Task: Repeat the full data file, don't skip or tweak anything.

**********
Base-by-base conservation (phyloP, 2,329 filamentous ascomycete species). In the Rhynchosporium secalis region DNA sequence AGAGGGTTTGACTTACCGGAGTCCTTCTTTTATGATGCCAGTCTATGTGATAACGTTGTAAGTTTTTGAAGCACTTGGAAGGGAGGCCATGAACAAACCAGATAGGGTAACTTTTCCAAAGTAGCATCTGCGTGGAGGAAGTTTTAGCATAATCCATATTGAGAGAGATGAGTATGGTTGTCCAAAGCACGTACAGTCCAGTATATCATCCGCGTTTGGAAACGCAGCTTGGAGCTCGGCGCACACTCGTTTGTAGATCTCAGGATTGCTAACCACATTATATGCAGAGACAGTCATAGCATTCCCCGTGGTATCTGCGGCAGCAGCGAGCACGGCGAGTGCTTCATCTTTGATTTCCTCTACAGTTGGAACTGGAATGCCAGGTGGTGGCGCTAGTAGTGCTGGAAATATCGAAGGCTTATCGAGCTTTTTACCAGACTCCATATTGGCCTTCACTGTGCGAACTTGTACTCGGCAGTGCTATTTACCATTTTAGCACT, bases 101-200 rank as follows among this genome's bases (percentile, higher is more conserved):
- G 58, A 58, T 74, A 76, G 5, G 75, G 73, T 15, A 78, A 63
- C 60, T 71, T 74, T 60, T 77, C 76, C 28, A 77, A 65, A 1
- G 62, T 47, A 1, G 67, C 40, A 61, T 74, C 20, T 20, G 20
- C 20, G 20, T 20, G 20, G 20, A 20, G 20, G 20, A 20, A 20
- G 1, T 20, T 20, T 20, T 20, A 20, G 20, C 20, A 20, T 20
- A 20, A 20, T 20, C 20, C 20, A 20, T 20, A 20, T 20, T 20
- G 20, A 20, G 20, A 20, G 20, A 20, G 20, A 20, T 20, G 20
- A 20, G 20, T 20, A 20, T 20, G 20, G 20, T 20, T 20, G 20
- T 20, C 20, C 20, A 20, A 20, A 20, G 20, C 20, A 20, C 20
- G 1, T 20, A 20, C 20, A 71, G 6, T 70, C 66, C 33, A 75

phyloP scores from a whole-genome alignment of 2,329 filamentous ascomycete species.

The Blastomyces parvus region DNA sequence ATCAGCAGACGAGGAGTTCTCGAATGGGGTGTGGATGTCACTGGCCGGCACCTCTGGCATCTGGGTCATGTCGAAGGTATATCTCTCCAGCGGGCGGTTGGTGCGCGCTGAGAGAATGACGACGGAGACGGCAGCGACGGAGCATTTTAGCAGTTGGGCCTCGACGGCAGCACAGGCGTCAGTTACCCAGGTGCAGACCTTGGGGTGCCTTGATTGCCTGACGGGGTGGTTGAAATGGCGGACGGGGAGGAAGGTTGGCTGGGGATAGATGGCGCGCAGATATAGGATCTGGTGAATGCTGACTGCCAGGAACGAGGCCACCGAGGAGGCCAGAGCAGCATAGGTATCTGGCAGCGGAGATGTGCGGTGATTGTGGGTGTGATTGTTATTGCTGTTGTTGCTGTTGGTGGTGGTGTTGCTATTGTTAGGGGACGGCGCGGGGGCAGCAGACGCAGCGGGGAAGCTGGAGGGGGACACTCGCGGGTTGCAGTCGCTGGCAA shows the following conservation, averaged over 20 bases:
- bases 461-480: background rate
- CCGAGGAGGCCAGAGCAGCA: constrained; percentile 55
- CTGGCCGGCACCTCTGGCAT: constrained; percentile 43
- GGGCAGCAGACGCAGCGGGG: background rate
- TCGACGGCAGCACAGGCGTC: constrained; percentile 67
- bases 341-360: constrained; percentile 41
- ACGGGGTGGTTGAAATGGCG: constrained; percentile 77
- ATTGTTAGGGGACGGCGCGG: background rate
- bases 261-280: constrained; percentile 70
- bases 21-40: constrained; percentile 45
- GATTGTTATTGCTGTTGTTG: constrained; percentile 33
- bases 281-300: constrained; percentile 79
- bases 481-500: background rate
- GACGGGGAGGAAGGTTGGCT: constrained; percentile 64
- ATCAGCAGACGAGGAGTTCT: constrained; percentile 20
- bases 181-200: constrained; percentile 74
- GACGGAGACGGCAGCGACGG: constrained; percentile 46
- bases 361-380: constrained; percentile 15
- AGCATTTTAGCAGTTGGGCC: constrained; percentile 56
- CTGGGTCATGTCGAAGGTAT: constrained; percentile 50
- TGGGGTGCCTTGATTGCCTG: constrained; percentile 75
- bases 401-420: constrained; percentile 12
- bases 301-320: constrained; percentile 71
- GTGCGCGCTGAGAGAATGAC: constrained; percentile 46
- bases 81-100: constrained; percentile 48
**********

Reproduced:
Base-by-base conservation (phyloP, 2,329 filamentous ascomycete species). In the Rhynchosporium secalis region DNA sequence AGAGGGTTTGACTTACCGGAGTCCTTCTTTTATGATGCCAGTCTATGTGATAACGTTGTAAGTTTTTGAAGCACTTGGAAGGGAGGCCATGAACAAACCAGATAGGGTAACTTTTCCAAAGTAGCATCTGCGTGGAGGAAGTTTTAGCATAATCCATATTGAGAGAGATGAGTATGGTTGTCCAAAGCACGTACAGTCCAGTATATCATCCGCGTTTGGAAACGCAGCTTGGAGCTCGGCGCACACTCGTTTGTAGATCTCAGGATTGCTAACCACATTATATGCAGAGACAGTCATAGCATTCCCCGTGGTATCTGCGGCAGCAGCGAGCACGGCGAGTGCTTCATCTTTGATTTCCTCTACAGTTGGAACTGGAATGCCAGGTGGTGGCGCTAGTAGTGCTGGAAATATCGAAGGCTTATCGAGCTTTTTACCAGACTCCATATTGGCCTTCACTGTGCGAACTTGTACTCGGCAGTGCTATTTACCATTTTAGCACT, bases 101-200 rank as follows among this genome's bases (percentile, higher is more conserved):
- G 58, A 58, T 74, A 76, G 5, G 75, G 73, T 15, A 78, A 63
- C 60, T 71, T 74, T 60, T 77, C 76, C 28, A 77, A 65, A 1
- G 62, T 47, A 1, G 67, C 40, A 61, T 74, C 20, T 20, G 20
- C 20, G 20, T 20, G 20, G 20, A 20, G 20, G 20, A 20, A 20
- G 1, T 20, T 20, T 20, T 20, A 20, G 20, C 20, A 20, T 20
- A 20, A 20, T 20, C 20, C 20, A 20, T 20, A 20, T 20, T 20
- G 20, A 20, G 20, A 20, G 20, A 20, G 20, A 20, T 20, G 20
- A 20, G 20, T 20, A 20, T 20, G 20, G 20, T 20, T 20, G 20
- T 20, C 20, C 20, A 20, A 20, A 20, G 20, C 20, A 20, C 20
- G 1, T 20, A 20, C 20, A 71, G 6, T 70, C 66, C 33, A 75

phyloP scores from a whole-genome alignment of 2,329 filamentous ascomycete species.

The Blastomyces parvus region DNA sequence ATCAGCAGACGAGGAGTTCTCGAATGGGGTGTGGATGTCACTGGCCGGCACCTCTGGCATCTGGGTCATGTCGAAGGTATATCTCTCCAGCGGGCGGTTGGTGCGCGCTGAGAGAATGACGACGGAGACGGCAGCGACGGAGCATTTTAGCAGTTGGGCCTCGACGGCAGCACAGGCGTCAGTTACCCAGGTGCAGACCTTGGGGTGCCTTGATTGCCTGACGGGGTGGTTGAAATGGCGGACGGGGAGGAAGGTTGGCTGGGGATAGATGGCGCGCAGATATAGGATCTGGTGAATGCTGACTGCCAGGAACGAGGCCACCGAGGAGGCCAGAGCAGCATAGGTATCTGGCAGCGGAGATGTGCGGTGATTGTGGGTGTGATTGTTATTGCTGTTGTTGCTGTTGGTGGTGGTGTTGCTATTGTTAGGGGACGGCGCGGGGGCAGCAGACGCAGCGGGGAAGCTGGAGGGGGACACTCGCGGGTTGCAGTCGCTGGCAA shows the following conservation, averaged over 20 bases:
- bases 461-480: background rate
- CCGAGGAGGCCAGAGCAGCA: constrained; percentile 55
- CTGGCCGGCACCTCTGGCAT: constrained; percentile 43
- GGGCAGCAGACGCAGCGGGG: background rate
- TCGACGGCAGCACAGGCGTC: constrained; percentile 67
- bases 341-360: constrained; percentile 41
- ACGGGGTGGTTGAAATGGCG: constrained; percentile 77
- ATTGTTAGGGGACGGCGCGG: background rate
- bases 261-280: constrained; percentile 70
- bases 21-40: constrained; percentile 45
- GATTGTTATTGCTGTTGTTG: constrained; percentile 33
- bases 281-300: constrained; percentile 79
- bases 481-500: background rate
- GACGGGGAGGAAGGTTGGCT: constrained; percentile 64
- ATCAGCAGACGAGGAGTTCT: constrained; percentile 20
- bases 181-200: constrained; percentile 74
- GACGGAGACGGCAGCGACGG: constrained; percentile 46
- bases 361-380: constrained; percentile 15
- AGCATTTTAGCAGTTGGGCC: constrained; percentile 56
- CTGGGTCATGTCGAAGGTAT: constrained; percentile 50
- TGGGGTGCCTTGATTGCCTG: constrained; percentile 75
- bases 401-420: constrained; percentile 12
- bases 301-320: constrained; percentile 71
- GTGCGCGCTGAGAGAATGAC: constrained; percentile 46
- bases 81-100: constrained; percentile 48